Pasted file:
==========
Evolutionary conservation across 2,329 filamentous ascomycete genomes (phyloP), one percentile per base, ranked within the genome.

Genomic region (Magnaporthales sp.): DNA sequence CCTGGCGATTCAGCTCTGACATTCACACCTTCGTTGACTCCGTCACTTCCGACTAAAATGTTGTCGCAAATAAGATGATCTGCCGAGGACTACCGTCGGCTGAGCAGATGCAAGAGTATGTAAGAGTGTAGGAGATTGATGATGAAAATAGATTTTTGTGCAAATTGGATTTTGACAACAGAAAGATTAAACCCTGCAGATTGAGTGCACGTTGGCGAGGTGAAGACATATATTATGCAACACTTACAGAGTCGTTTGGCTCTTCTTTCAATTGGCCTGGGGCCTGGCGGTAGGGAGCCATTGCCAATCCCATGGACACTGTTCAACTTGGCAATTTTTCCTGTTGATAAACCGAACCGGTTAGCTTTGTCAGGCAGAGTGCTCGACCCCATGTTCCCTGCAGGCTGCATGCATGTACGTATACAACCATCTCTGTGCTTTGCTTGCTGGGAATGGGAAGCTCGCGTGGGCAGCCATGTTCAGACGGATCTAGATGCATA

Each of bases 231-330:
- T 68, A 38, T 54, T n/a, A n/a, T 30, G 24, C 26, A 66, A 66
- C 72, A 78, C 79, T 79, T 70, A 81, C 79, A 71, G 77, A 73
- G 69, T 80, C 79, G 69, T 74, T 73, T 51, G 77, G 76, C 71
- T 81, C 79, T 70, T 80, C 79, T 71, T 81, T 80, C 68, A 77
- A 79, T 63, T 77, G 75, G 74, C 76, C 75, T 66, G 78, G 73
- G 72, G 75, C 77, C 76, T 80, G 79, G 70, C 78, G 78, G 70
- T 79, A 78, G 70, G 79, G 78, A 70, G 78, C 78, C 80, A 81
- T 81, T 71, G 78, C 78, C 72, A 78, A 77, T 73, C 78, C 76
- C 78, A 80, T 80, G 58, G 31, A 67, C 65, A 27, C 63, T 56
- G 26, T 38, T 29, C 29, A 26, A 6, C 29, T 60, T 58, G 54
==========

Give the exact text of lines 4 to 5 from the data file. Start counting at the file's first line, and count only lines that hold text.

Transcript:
- T 68, A 38, T 54, T n/a, A n/a, T 30, G 24, C 26, A 66, A 66
- C 72, A 78, C 79, T 79, T 70, A 81, C 79, A 71, G 77, A 73